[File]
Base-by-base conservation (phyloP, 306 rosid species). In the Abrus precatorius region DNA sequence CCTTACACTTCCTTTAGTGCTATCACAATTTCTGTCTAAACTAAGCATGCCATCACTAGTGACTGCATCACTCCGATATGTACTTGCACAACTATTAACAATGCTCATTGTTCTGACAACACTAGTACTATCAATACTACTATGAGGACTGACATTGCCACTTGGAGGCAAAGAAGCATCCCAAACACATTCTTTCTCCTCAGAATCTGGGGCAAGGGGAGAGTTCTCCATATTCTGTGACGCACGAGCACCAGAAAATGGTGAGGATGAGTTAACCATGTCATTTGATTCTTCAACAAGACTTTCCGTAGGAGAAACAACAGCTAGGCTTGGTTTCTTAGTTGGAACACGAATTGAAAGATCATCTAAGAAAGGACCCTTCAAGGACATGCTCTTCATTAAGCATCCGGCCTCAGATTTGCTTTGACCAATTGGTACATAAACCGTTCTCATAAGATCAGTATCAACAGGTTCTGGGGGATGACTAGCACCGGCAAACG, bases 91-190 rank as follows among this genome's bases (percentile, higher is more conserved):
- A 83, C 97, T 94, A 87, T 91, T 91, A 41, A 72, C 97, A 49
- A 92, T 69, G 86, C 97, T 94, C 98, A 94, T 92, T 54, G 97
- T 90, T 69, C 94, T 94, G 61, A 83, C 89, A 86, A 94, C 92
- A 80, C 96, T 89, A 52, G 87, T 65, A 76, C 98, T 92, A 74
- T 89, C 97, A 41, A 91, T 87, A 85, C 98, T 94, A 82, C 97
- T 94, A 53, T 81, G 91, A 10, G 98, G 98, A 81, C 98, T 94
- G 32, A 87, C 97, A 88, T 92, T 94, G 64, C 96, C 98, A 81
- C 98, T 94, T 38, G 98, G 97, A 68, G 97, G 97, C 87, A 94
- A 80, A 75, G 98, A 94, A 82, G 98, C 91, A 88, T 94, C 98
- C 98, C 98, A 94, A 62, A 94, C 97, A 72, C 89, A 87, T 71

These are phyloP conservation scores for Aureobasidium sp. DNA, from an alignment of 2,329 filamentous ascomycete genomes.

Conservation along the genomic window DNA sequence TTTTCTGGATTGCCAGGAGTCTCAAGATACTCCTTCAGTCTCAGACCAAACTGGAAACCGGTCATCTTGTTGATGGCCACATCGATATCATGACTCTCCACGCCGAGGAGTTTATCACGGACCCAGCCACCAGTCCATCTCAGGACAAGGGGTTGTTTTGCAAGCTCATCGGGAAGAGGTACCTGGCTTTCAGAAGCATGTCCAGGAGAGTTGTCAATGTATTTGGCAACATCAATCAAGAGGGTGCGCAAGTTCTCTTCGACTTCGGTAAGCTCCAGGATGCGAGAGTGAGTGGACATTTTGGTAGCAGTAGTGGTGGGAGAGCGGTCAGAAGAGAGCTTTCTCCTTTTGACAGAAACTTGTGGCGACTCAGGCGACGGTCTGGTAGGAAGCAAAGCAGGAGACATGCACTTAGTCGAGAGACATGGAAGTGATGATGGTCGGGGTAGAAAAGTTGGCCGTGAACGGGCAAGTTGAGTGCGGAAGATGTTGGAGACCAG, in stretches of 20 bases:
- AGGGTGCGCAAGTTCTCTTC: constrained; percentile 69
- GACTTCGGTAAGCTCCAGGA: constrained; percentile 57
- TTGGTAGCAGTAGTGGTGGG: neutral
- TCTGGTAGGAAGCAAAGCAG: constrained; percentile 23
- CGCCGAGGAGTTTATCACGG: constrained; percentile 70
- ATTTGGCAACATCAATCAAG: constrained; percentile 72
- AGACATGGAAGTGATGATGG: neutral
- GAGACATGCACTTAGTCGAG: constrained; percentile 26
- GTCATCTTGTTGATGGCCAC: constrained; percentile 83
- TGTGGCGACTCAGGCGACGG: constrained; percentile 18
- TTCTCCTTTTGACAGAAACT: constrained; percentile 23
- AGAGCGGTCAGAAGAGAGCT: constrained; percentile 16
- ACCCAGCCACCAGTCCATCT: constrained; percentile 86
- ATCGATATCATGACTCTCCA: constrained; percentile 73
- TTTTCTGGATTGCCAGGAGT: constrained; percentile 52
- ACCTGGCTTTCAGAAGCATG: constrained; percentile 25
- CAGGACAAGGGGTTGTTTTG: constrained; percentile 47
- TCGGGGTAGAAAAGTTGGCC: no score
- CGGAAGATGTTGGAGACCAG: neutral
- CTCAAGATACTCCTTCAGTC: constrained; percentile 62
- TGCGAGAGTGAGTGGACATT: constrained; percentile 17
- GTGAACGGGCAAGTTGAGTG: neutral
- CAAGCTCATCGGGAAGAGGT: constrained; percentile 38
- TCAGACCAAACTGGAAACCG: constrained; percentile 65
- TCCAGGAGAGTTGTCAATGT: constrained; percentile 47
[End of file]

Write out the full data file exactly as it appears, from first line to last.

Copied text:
Base-by-base conservation (phyloP, 306 rosid species). In the Abrus precatorius region DNA sequence CCTTACACTTCCTTTAGTGCTATCACAATTTCTGTCTAAACTAAGCATGCCATCACTAGTGACTGCATCACTCCGATATGTACTTGCACAACTATTAACAATGCTCATTGTTCTGACAACACTAGTACTATCAATACTACTATGAGGACTGACATTGCCACTTGGAGGCAAAGAAGCATCCCAAACACATTCTTTCTCCTCAGAATCTGGGGCAAGGGGAGAGTTCTCCATATTCTGTGACGCACGAGCACCAGAAAATGGTGAGGATGAGTTAACCATGTCATTTGATTCTTCAACAAGACTTTCCGTAGGAGAAACAACAGCTAGGCTTGGTTTCTTAGTTGGAACACGAATTGAAAGATCATCTAAGAAAGGACCCTTCAAGGACATGCTCTTCATTAAGCATCCGGCCTCAGATTTGCTTTGACCAATTGGTACATAAACCGTTCTCATAAGATCAGTATCAACAGGTTCTGGGGGATGACTAGCACCGGCAAACG, bases 91-190 rank as follows among this genome's bases (percentile, higher is more conserved):
- A 83, C 97, T 94, A 87, T 91, T 91, A 41, A 72, C 97, A 49
- A 92, T 69, G 86, C 97, T 94, C 98, A 94, T 92, T 54, G 97
- T 90, T 69, C 94, T 94, G 61, A 83, C 89, A 86, A 94, C 92
- A 80, C 96, T 89, A 52, G 87, T 65, A 76, C 98, T 92, A 74
- T 89, C 97, A 41, A 91, T 87, A 85, C 98, T 94, A 82, C 97
- T 94, A 53, T 81, G 91, A 10, G 98, G 98, A 81, C 98, T 94
- G 32, A 87, C 97, A 88, T 92, T 94, G 64, C 96, C 98, A 81
- C 98, T 94, T 38, G 98, G 97, A 68, G 97, G 97, C 87, A 94
- A 80, A 75, G 98, A 94, A 82, G 98, C 91, A 88, T 94, C 98
- C 98, C 98, A 94, A 62, A 94, C 97, A 72, C 89, A 87, T 71

These are phyloP conservation scores for Aureobasidium sp. DNA, from an alignment of 2,329 filamentous ascomycete genomes.

Conservation along the genomic window DNA sequence TTTTCTGGATTGCCAGGAGTCTCAAGATACTCCTTCAGTCTCAGACCAAACTGGAAACCGGTCATCTTGTTGATGGCCACATCGATATCATGACTCTCCACGCCGAGGAGTTTATCACGGACCCAGCCACCAGTCCATCTCAGGACAAGGGGTTGTTTTGCAAGCTCATCGGGAAGAGGTACCTGGCTTTCAGAAGCATGTCCAGGAGAGTTGTCAATGTATTTGGCAACATCAATCAAGAGGGTGCGCAAGTTCTCTTCGACTTCGGTAAGCTCCAGGATGCGAGAGTGAGTGGACATTTTGGTAGCAGTAGTGGTGGGAGAGCGGTCAGAAGAGAGCTTTCTCCTTTTGACAGAAACTTGTGGCGACTCAGGCGACGGTCTGGTAGGAAGCAAAGCAGGAGACATGCACTTAGTCGAGAGACATGGAAGTGATGATGGTCGGGGTAGAAAAGTTGGCCGTGAACGGGCAAGTTGAGTGCGGAAGATGTTGGAGACCAG, in stretches of 20 bases:
- AGGGTGCGCAAGTTCTCTTC: constrained; percentile 69
- GACTTCGGTAAGCTCCAGGA: constrained; percentile 57
- TTGGTAGCAGTAGTGGTGGG: neutral
- TCTGGTAGGAAGCAAAGCAG: constrained; percentile 23
- CGCCGAGGAGTTTATCACGG: constrained; percentile 70
- ATTTGGCAACATCAATCAAG: constrained; percentile 72
- AGACATGGAAGTGATGATGG: neutral
- GAGACATGCACTTAGTCGAG: constrained; percentile 26
- GTCATCTTGTTGATGGCCAC: constrained; percentile 83
- TGTGGCGACTCAGGCGACGG: constrained; percentile 18
- TTCTCCTTTTGACAGAAACT: constrained; percentile 23
- AGAGCGGTCAGAAGAGAGCT: constrained; percentile 16
- ACCCAGCCACCAGTCCATCT: constrained; percentile 86
- ATCGATATCATGACTCTCCA: constrained; percentile 73
- TTTTCTGGATTGCCAGGAGT: constrained; percentile 52
- ACCTGGCTTTCAGAAGCATG: constrained; percentile 25
- CAGGACAAGGGGTTGTTTTG: constrained; percentile 47
- TCGGGGTAGAAAAGTTGGCC: no score
- CGGAAGATGTTGGAGACCAG: neutral
- CTCAAGATACTCCTTCAGTC: constrained; percentile 62
- TGCGAGAGTGAGTGGACATT: constrained; percentile 17
- GTGAACGGGCAAGTTGAGTG: neutral
- CAAGCTCATCGGGAAGAGGT: constrained; percentile 38
- TCAGACCAAACTGGAAACCG: constrained; percentile 65
- TCCAGGAGAGTTGTCAATGT: constrained; percentile 47